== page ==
Every tourist that comes to Guatemala is told that the Chichi Market is a 'must see'.
Chichicastenango is a small town in the highlands area that has the largest 'indigenous' market in all of Guatemala. Held twice a week, it attracts native Mayan traders from highland villages for miles around. Stalls and blankets are set up on the plaza and the streets around it.
This is supposedly "the place" to buy local handicrafts like as textiles, masks and carvings, and jade jewelry.
We spent the night before Market Day in Antigua, and had booked spots on a 'shuttle van' that was going to Chichi early Saturday morning. Dave had done a great job of negotiating for the shuttle van ride. We wanted to essentially move from Antigua to Panajachel with a stop at Chichi for a few hours. That wouldn't be too tricky, because on Market Day, all the tour operators go TO Chichi in the morning and AWAY in the afternoon... except for all our luggage... what to do with it while we're in the market. He talked with several tour companies and finally booked us 4 slots on a van that was going from Antigua to Chichi and then on to Pana, with all our luggage.
Pickup time at the hotel was 7am. As the crow flies, Chichi's not that far from Antigua, but... you know our old drunken crow. It was close to a 2 hour drive, with a short stop for breakfast in between. All the van drivers line up on this one street, a block from the market. On the corner was a really nice hotel, with a beautiful courtyard and grounds. Dorothy and I made a potty stop while the guys took pictures of the parrots and an old guy playing an instrument made of gourds.
As we walked out of the hotel, we were immediately surrounded by people selling handicrafts... beautiful woven cloth, wooden carvings, jade and stone carvings, old coins. We ultimately had to wade past them to get to the market (which was the same thing 100 times over). Alleys and alleys of people selling beautiful things... none of which we had space for on the boat (or at home, for that matter). We quickly learned that if you walk away, the price drops immediatly by at least 25%. And as a rule of thumb, if you do some negotiating, you can get everything for 25-30% of the original asking price. It was fun negotiating and we did eventually buy a few things--"Christmas gifts".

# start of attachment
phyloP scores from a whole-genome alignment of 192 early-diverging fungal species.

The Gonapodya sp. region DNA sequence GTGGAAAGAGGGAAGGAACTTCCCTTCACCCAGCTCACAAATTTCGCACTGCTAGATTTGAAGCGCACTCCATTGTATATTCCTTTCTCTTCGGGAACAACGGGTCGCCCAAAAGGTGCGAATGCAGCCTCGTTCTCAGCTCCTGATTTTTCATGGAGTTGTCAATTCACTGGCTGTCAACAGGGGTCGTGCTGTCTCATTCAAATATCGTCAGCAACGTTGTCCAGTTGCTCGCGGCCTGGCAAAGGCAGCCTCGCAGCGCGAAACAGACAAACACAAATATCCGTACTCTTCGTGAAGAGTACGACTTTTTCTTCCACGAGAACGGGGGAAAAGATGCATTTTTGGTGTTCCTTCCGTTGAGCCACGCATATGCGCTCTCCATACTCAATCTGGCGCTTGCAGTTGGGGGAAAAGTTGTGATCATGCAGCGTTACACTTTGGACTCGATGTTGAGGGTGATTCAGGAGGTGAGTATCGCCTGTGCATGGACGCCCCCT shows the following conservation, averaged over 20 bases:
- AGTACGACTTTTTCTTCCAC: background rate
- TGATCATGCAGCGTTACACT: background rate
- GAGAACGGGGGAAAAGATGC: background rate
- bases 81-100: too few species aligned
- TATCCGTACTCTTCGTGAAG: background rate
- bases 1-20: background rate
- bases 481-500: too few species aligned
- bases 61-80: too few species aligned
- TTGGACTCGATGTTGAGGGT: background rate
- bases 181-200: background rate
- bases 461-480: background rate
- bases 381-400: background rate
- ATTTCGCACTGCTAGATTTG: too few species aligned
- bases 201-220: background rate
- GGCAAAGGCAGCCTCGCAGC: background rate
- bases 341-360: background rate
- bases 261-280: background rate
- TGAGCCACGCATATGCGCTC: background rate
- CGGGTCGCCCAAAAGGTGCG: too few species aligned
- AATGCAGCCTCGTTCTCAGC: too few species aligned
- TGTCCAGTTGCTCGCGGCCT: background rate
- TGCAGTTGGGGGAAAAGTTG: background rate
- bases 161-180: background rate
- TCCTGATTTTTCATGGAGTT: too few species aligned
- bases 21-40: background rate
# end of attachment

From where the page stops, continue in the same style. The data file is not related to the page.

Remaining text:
Dave was intrigued by the old coins and some of the old stone carvings. After seeing the same thing in several stalls, we realized the coins are replicas and the 'old stone carvings' were probably new last week and rubbed with dirt to make it look old. But it was fun looking and dreaming about possessing valuable antiquities.
We had lunch in a nice restaurant that had a balcony over the main street, and showed each other the stuff that we'd bought. Even though we had had no intention of buying anything, we'd all bought a few things.
The restaurant was a nice break from the closeness of the market and being bugged by young and old to buy their stuff.
However, INSIDE the restaurant was a nice lady selling her stuff (probably someone's mother).
Ron took this great picture of her.
We met back at the shuttle bus at 2pm and were on our way to Panajachel and the lake Atitlan area.
See the rest of our Chichicastenango Photos